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Post Info TOPIC: Mortality knocks
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VP of Operations

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Date: January 9th
Mortality knocks
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I can't believe I did that. hmm

I also can't imagine how the heck I would have even had Jackie Harris on my mind.

At least I got the right Bob Sadowski.



-- Edited by seajaw on Monday 9th of January 2017 06:08:33 PM

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VP of Operations

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Date: January 9th
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I remember the 1920 St. Louis Browns have John Shovlin in the SOM team set, despite the fact that he had just seven at bats.

The Browns, however, had just 12 position players with more than a dozen games played. The middle infielders -- Joe Gedeon and Wally Gerber -- played 153 and 154 games, respectively.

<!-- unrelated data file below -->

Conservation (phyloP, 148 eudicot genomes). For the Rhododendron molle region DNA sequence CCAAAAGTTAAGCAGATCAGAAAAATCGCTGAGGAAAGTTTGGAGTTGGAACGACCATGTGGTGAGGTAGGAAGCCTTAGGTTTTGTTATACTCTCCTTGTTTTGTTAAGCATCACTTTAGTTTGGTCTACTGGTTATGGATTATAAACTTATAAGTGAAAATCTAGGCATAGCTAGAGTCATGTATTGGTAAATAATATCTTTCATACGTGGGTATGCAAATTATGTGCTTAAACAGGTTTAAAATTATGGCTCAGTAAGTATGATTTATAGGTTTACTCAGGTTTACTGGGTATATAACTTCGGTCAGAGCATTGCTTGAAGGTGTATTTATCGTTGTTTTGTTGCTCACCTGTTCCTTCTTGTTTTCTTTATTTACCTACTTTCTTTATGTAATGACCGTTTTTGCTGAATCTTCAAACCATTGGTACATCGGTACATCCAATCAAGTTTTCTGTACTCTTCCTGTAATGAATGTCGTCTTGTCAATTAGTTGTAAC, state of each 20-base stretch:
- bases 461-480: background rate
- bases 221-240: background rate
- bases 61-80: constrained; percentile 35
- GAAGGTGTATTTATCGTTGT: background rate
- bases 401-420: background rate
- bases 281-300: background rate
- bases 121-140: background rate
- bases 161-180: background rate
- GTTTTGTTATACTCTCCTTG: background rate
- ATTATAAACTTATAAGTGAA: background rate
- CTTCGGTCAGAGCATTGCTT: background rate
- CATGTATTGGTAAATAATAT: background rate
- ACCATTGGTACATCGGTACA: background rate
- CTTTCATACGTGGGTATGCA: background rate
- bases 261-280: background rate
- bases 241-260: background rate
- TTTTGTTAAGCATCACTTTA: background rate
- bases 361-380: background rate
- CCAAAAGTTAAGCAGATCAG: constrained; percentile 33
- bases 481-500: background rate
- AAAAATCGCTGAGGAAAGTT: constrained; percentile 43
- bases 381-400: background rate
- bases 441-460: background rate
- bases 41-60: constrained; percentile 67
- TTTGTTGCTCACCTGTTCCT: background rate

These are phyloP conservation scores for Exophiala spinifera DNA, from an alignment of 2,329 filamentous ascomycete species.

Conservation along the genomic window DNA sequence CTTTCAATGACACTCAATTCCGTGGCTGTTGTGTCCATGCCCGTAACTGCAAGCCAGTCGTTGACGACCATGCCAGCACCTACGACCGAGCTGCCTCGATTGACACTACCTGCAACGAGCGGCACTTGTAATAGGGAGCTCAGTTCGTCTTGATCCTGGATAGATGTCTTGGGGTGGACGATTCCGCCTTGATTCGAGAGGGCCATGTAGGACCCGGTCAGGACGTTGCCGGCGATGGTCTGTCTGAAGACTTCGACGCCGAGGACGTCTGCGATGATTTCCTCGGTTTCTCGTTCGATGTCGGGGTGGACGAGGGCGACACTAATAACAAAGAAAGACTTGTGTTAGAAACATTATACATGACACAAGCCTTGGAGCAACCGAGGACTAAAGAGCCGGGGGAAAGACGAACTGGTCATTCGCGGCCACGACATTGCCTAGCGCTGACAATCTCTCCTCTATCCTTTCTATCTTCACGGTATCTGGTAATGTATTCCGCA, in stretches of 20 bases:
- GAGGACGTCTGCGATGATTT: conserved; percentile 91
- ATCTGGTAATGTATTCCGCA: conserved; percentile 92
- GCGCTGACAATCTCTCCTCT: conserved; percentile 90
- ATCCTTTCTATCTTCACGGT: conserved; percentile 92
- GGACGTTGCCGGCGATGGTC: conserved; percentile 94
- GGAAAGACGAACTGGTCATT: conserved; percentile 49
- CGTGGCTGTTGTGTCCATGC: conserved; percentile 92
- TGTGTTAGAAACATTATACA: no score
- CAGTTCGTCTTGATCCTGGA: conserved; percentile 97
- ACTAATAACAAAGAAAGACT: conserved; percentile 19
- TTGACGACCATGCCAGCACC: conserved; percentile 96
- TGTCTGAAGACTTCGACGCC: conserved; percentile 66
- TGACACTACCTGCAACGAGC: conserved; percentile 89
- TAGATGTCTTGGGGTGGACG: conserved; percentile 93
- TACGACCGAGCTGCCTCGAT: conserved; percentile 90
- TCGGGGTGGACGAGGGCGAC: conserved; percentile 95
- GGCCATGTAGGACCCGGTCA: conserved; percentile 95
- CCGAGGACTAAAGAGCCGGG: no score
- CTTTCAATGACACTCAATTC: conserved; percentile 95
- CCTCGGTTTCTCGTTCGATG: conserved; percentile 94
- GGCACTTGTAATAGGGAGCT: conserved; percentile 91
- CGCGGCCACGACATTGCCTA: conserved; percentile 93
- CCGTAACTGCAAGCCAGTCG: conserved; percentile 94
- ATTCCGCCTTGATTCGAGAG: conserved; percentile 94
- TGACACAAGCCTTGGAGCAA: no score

Shovlin had no starts, two PH appearances, and five games finished at short.

BTW...did you know Joe Gedeon was banned from baseball for having bet on the 1919 World Series? He had inside knowledge of the fix, as it was later discovered. I found that out when I was doing research for my 1920 replay.

After receiving grant of immunity at the trial, he testified that he received a tip (from Swede Risberg, as it was late revealed) and bet.

I'm guessing he is the only player in MLB history to start in all of his team's games one season, then never appear again (Buck Weaver missed one game for Chicago that year).

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VP of Operations

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Date: January 11th
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Billy Champion, former hurler with the Philadelphia Phillies and Milwaukee Brewers from 1969-'76, passed away at the age of 69 in Shelby, AL.

Champion posted a career W-L mark of 34-50, but had a fine year in '74 for the Brew Crew, going 11-4, with a 3.62 ERA.

He later went to China as part of the Major League Baseball International Development program, and was also a scout for several ML organizations.

www.shelbystar.com/news/20170109/billy-champion-dies-at-age-69